Why was now the right time for the book?
It was this weird combination of stuff. so I had thought about writing kind of a series of blog posts, which I was going to call ceo tales, which is a lot of what’s in the book. but then at the same time, a publisher from harpercollins was on me. ...This knowledge is worth millions but signing up is free
One of the things that I found was super interesting about the book was how honest you were. have you always been this honest and forthcoming or did it come out in the book?
I would like to use that drake quote, “i always tell the truth so i’m good in every hood spot.” so one, it was something I learned a little bit as being ceo. I never forget it, because I used to try and be a positive leader. I believe all that ja...This knowledge is worth millions but signing up is free
I’ve heard from other founders that you always advocate for an entrepreneur to stay at a start-up when other board members might want to fire them. why?
That’s true. it really comes from the fact that we have invested in tech companies that are in the business of innovation. founders tend to be better at innovating than anyone you can bring in from the outside — it’s not always the case, it isn’t ...This knowledge is worth millions but signing up is free
Do you advise founders in the book to aim for a public offering, or to sell to a suitor?
It’s very, very dependent on the company and the situation. the general rule of thumb is that if you are the number one company and you’re in a very large market, then it usually makes sense not to sell.
You said recently that you’re donating 100 percent of your book earnings to charity.
I’m donating all the proceeds to the american jewish world service which is basically helping women who are essentially being treated as slaves and who don’t have full rights. the proceeds will go to help them get represented and to get self-deter...This knowledge is worth millions but signing up is free
Has the actual tech and start-up business changed?
The laws of business physics have been broken in terms of how many customers you can acquire and how fast. no one in history has ever acquired 450 million customers in the same amount of time that whatsapp did. how could you before the internet an...This knowledge is worth millions but signing up is free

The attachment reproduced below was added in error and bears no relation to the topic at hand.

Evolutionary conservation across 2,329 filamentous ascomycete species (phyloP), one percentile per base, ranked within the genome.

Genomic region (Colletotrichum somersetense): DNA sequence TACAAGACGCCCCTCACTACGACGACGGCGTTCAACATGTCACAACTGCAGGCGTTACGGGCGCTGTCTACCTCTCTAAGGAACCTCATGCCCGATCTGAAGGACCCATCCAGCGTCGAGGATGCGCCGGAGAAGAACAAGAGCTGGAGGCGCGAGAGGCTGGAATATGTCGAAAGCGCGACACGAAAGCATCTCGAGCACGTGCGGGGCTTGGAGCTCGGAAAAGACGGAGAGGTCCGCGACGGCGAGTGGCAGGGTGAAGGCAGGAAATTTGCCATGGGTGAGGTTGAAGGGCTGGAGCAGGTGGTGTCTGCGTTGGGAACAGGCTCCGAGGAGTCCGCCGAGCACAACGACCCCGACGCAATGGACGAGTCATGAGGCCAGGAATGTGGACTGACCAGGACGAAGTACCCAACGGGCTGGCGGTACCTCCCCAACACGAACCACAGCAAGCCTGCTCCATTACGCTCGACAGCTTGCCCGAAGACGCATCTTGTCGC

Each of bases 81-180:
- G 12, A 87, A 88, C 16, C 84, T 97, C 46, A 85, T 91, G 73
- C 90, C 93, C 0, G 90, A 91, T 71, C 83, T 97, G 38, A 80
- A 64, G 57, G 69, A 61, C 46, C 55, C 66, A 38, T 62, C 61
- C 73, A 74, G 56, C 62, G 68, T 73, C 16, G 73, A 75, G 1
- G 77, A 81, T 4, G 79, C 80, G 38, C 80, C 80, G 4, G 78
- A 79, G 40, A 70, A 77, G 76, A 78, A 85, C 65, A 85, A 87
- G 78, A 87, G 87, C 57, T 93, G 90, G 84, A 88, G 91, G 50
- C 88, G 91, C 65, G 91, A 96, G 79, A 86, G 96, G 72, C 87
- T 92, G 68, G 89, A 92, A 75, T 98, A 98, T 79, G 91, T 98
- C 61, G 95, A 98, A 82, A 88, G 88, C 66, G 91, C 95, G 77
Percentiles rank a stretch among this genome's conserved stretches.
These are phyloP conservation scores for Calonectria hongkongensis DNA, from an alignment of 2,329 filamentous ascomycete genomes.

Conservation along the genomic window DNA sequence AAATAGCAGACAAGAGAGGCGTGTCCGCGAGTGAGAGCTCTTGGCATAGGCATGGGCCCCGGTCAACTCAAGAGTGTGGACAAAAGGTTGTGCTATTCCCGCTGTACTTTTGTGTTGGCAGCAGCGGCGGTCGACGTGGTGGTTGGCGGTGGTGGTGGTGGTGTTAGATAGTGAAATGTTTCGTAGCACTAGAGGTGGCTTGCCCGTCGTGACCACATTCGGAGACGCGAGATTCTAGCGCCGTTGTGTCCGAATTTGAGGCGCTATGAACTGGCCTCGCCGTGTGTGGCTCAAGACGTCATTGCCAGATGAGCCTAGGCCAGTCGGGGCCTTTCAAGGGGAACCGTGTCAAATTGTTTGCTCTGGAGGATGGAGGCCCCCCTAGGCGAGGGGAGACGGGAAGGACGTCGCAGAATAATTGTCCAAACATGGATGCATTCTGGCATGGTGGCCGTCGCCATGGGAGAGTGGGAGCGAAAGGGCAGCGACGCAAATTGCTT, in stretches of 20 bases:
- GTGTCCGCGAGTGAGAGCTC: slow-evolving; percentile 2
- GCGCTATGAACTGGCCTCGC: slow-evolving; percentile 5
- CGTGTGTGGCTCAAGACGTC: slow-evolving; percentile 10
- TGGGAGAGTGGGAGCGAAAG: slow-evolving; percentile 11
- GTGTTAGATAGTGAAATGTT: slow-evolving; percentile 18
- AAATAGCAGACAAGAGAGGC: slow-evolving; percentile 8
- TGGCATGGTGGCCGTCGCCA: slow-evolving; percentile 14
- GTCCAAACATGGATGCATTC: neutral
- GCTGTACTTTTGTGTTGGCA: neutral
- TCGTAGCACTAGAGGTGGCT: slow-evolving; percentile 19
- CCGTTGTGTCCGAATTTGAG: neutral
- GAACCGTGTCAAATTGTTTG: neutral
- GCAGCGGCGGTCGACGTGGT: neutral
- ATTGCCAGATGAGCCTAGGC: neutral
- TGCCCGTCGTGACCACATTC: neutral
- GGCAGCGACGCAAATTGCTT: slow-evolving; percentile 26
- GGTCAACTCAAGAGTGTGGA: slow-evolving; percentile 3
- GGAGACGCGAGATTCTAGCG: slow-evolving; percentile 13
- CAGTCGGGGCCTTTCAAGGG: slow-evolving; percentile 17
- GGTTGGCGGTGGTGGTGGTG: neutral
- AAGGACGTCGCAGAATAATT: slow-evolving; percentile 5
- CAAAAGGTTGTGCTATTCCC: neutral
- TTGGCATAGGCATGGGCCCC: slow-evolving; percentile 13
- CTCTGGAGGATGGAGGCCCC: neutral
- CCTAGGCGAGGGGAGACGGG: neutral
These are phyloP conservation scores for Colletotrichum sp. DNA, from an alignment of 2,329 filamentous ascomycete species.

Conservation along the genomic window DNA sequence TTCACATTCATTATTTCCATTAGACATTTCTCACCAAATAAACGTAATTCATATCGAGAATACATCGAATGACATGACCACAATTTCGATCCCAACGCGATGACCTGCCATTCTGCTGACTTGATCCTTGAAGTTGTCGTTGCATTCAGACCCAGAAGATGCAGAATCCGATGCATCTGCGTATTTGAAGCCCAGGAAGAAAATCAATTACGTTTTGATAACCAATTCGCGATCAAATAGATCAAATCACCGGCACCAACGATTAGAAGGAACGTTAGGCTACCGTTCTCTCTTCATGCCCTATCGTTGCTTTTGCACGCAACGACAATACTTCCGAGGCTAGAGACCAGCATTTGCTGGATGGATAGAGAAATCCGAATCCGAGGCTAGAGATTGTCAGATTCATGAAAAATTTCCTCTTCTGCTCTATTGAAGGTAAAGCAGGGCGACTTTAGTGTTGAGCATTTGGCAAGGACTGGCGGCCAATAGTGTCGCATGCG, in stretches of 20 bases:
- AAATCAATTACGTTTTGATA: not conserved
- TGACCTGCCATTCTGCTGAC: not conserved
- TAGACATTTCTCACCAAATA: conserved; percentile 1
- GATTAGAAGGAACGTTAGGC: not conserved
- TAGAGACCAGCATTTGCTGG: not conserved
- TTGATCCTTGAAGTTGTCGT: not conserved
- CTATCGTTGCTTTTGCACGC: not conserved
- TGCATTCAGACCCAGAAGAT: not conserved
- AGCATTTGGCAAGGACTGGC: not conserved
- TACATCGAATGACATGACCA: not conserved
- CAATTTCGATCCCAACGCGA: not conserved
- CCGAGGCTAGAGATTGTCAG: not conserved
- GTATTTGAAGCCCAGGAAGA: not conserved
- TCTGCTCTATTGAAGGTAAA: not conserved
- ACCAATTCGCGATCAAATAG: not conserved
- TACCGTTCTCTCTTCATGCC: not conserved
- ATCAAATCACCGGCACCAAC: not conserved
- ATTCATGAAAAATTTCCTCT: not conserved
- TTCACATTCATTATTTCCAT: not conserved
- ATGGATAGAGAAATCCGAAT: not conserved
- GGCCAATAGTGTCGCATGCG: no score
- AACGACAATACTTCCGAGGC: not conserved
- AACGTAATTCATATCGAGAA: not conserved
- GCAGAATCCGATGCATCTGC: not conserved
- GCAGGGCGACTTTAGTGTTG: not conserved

So the idea is that you can now be famous in tech?
I think so, and I think it effects entrepreneurship in a few ways. there was never any question in the old days about what your priorities were. you had to build a company and there was nothing else to it. now there is this other kind of interesti...This knowledge is worth millions but signing up is free
What has changed from when you were a tech c.e.o. to today’s founders of tech start-ups?
There are a lot of things that are different than when I was c.e.o. today, it is a lot easier to get started and to build a business. also, tech people have become important outside of tech world — this was never the case when I started out. even ...This knowledge is worth millions but signing up is free
One topic you go over in the book is the difficulty of firing friends. what is your advice when it comes to working with friends?
John d. rockefeller once said, “a friendship founded on business is better than a business founded on friendship.” andy grove also once said, “it’s fine to hire your friends as long as you’re willing to fire them.” I think those are the rules. you...This knowledge is worth millions but signing up is free
Why is the book titled “the hard thing about hard things”?
You read these management books that say these are the hard things about running a company. but those aren’t really the hard things. the hard things are when you have to layoff half your company, or you have to fire your best friend. or you have t...This knowledge is worth millions but signing up is free
So do I have to be a c.e.o. to read this?
When I first wrote the book I was thinking it would be for entrepreneurs and for people who worked in start-ups and organizations, but people who have read the book that are not in those roles have found it very helpful and liked it a lot.
You’re all digital all the time, why write a physical book?
In my own experience as a c.e.o. I would find myself laying awake at 3 a.m. asking questions about my business and there weren’t management books out there that could help me. because of the dynamic nature of management you can’t just say, “do som...This knowledge is worth millions but signing up is free
You’re explicit about preferring founder ceos when investing. what’s the first thing you focus on when mentoring them?
Management and management style do have to come from personal philosophy. but there are some common things in leadership that if you don’t have them, it’s going to be very unlikely that you’ll succeed. one thing is a clearly articulated vision. ca...This knowledge is worth millions but signing up is free
How do you like to give feedback?
Giving feedback is probably one of the more difficult discussions you can have because you have to be aware of personality, of timing, and of the broader situation. you have to do it very frequently or it’s not going to work. and you really have t...This knowledge is worth millions but signing up is free
Many managers default to hiring for smarts or prestige. what are some of the other things you look for?
There are studies that show that the look and feel of a person is incredibly dominant in hiring decisions, which is really stupid because it only matters for the interview itself. what you really want to say is “what do I need this person to be go...This knowledge is worth millions but signing up is free
Why does the book focus on struggle so much?
I think that business book reporting, it’s all jim collins, it’s the story of victory, it’s success bias over and over again. when you look at a company that’s already succeeded or is at the very top of its game, it isn’t necessarily when it’s exe...This knowledge is worth millions but signing up is free